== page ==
Monday, 3 February 2014



Lake Edge Before
It’s difficult to remember a time when we have been so consistently wet. The last time I can remember a similar period is back in 2000/2001. So 2013 was another strange year with unpredictable and irregular weather patterns which seems to be following a trend of recent years. A late winter and exceptionally cold spring, with unseasonably late snowfalls, lead into a warm and sunny summer. So 2013 started flat, however the course performed and grew better in January than it did in both February and March. The winter of 2012-2013 was long and hard, but in reality, winter didn’t really start until the end of January 2013, (not a good omen for this year then). We experienced prolonged cold periods, with ground frosts and snowfall culminating unfortunately in the rescheduling of The Red Cross Cup. In April we experienced the coldest ever Easter period on record, and it wasn’t until mid-April that the weather improved, curiously enough, it changed at exactly the same period it changed for the worse in 2012 when we experienced the opposite and a very wet summer indeed. In June we were flying, the new tees that were re-levelled and increased in size were back in play, including with the new 15th tee, and the revetment of the 18th lake edge to prevent erosion was completed.

And After
Two newly shaped bunkers on the 14th also opened and were in play for their first unfortunate users. In July we experienced a prolonged period of dry and very hot weather causing many areas on the course to dry out. The fairways suffered severely during this period, which resulted in us changing our plans and diverting funding to address the concerns by overseeding and fertilising later in September. August saw the introduction of a new aeration technique called ‘Dryject’. The process was completed in two days and the disruption was minimal in comparison to other greens maintenance activities. September was an average month with warm temperatures and plenty of sunshine. Sadly this all changed in October to December when we experienced Atlantic storms bringing in rain and at times very high winds, causing widespread disruption all over the course. Not only was October very wet, it was also very mild and putting the two together created perfect conditions for disease development. From October 2013 to now the risk of disease developing has been very high. Very few windows of opportunity between breaks in the weather have arisen to apply fungicides or other products of control. These conditions also encouraged high worm activity which certainly hasn’t helped.
So according to national statistics March was the equal second coldest March for the UK on record. Easter was the coldest Easter period on record and both March and spring overall were the coldest since 1962. In contrast July was the third warmest, and it was the warmest summer since 2006. The July heat-wave was in marked contrast to the run of recent poor summers we have had from 2007 to 2012. It was also the sunniest July since 2006 and the third sunniest July since 1929.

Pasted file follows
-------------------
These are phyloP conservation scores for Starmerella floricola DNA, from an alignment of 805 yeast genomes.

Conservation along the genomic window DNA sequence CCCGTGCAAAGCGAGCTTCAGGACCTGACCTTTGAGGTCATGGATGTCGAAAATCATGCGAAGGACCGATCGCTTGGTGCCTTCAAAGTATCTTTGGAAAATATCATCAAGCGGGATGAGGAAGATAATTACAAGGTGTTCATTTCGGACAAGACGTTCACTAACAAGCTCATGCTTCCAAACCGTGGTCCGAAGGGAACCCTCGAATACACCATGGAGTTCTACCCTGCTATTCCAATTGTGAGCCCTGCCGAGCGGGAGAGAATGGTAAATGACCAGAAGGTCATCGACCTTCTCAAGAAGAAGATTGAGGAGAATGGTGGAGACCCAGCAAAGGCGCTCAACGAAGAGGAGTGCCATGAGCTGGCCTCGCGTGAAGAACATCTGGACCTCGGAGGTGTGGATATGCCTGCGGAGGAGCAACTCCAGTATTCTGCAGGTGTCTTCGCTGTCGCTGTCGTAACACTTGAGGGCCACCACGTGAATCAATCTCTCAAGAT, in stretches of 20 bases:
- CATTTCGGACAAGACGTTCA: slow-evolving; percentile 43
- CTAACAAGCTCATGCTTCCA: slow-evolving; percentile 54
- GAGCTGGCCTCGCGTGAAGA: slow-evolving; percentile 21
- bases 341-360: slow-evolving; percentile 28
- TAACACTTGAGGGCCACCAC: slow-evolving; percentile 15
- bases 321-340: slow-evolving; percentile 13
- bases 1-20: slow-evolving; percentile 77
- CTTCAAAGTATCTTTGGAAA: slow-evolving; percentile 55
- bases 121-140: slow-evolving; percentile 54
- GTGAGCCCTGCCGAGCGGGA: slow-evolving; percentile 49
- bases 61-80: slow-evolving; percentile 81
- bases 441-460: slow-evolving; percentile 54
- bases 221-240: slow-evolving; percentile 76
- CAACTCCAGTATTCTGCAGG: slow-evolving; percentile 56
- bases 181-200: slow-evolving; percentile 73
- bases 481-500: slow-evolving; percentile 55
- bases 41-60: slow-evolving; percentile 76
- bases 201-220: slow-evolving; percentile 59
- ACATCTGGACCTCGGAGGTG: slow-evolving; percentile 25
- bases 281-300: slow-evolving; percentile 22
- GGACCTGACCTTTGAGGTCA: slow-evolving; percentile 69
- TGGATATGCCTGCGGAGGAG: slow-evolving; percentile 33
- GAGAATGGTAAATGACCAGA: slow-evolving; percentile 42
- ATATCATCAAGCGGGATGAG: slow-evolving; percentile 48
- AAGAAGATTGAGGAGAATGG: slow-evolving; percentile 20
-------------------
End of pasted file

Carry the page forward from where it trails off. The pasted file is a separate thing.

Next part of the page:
Tree Transplanting in Action
Overall 2013 was yet another chaotic year for upsetting best laid plans with a little bit of warmth and some decent sunshine somewhere in the middle. The fountain in the lake became faulty and needed replacement after several salvage attempts. The algae in the lake developed rapidly in high UV light periods, and on top of that a major leak on the irrigation mains was discovered by the maintenance compound. Every oak tree on the course had to be treated for Oak Processionary Moth by outside contractors and the unusual problem of standing water by the 16th tee was eventually identified as a leak from a local property. The maintenance compound had to have security increased following thefts and a fire alarm was also installed under Health & Safety recommendations. The first machinery lease period expired and a new period begun with a group of new modern machinery arriving. Eight trees were transplanted from around the course to the 15th tee as part of the improvement project and the old monolith tree trunk between 14 and 15 fell over after finally succumbing to disease and old age.
Trees re-planted and anchored

  All this made for a very entertaining and challenging year. 2014 hasnt started any better and January was horrendous totalling 216mm of rainfall. This period of poor weather has also created a lot of extra work due to foot traffic around the course with the unstable ground conditions.
I would like to experience a settled, uninterrupted and proper seasonal year; however I am realistic enough and certainly not insane enough to appreciate that’s just not going to happen. Wouldn’t it be nice to experience a year with no weather statistic records being broken or equalled?
December 23rd 2013

Finally, I would like to take this opportunity to thank all members on behalf of the greenstaff for their continual support and understanding in such an unpredictable environment.
Course Manager - Chris Toop

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